Learn Metagenomics

Last spring I taught an introductory course to metagenomics at Princeton University. I wanted to share that the lecture notes and lab exercises are now available online here. Check it out if you’re looking to learn more about metagenomics!



The past few months I have been working with a microbial ecology toolkit called mothur.  So far, it is the most flexible tool I have found to calculate distance matrices from 16S alignments and, subsequently, cluster these sequences into OTUs.  Many people have asked me about how to use mothur so this post will serve as a tutorial.

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In my last post, I described what a De Bruijn Graph assembler is and will now go into a short tutorial of how to begin using MetaVelvet.  MetaVelvet is an extension of the popular single genome De Bruijn Graph assembler, Velvet, and is optimized to handle the varying coverage and diversity of genomes in metagenomic samples and is executed through 3 steps: velveth, velvetg, and meta-velvetg.

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Additions for your terminal

Something I realized when I began to work with the command line is that there are few extra additions that can be installed to make everything run smoothly within the terminal (Mac OSX 10.9).

1. Xcode 5.0 – This is an integrated development environment made by Apple Developer that provides a nice space to write and debug code.  More importantly is that Xcode contains Command Line Tools that needed to properly compile and install packages you make need in the future.  Note that you may need to have an Apple Developer ID to access the download site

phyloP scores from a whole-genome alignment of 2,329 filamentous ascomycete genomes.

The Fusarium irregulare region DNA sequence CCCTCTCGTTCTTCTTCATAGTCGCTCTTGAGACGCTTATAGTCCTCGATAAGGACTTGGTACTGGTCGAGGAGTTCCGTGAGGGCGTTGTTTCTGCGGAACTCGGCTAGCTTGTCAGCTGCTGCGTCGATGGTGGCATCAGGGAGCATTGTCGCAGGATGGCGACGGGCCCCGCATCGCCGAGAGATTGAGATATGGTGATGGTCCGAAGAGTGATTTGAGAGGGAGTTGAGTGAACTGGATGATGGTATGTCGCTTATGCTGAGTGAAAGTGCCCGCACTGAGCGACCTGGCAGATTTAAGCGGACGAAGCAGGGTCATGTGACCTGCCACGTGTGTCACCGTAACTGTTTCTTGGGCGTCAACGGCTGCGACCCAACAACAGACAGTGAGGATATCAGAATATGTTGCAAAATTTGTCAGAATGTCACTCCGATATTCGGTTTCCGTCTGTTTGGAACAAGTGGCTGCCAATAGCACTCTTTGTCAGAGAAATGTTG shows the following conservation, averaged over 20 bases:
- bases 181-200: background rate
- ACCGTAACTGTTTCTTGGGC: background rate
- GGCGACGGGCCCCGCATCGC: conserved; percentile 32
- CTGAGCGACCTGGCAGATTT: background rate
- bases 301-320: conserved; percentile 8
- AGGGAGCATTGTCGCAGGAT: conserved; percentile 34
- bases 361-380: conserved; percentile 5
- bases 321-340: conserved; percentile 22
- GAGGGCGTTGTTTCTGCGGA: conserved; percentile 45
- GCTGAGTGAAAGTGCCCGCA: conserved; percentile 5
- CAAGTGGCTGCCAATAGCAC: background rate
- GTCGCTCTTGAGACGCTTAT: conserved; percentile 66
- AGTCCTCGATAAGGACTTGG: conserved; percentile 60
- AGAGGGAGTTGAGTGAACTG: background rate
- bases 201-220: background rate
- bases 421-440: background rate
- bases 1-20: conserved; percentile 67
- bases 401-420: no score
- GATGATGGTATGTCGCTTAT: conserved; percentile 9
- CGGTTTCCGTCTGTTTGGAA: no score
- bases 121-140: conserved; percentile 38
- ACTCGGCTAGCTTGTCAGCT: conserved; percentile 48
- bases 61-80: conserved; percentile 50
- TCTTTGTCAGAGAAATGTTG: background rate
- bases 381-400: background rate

2. Xcode’s Command Line Tools – This package can be added via Xcode or directly downloaded from here.  Note that you may need to have an Apple Developer ID to access the download site

3. MacPorts – allows for easy installation of over 17,000 (e.g. emacs, scipy, NumPy) you may end up needing using the a simple <sudo port install packagename> command

5. Python – Python is a programming language extremely good at handling sequence data.  Most Macs are already setup to use python version 2.7.  To test if you have python simply open the terminal and type “python”


The Command Line & Some Tricks

Almost all metagenomic tools are executed from the command line so, unsurprisingly, learning how to use the  command line was the first (and essential!) step for me to be able to perform analysis on metagenomic data.  Not only does the command line allow you to write and execute scripts but it also saves time and frustration when viewing and moving through large fasta/fastq files.

For those reading, I am executing all commands through the Mac Terminal on OS X version 10.9

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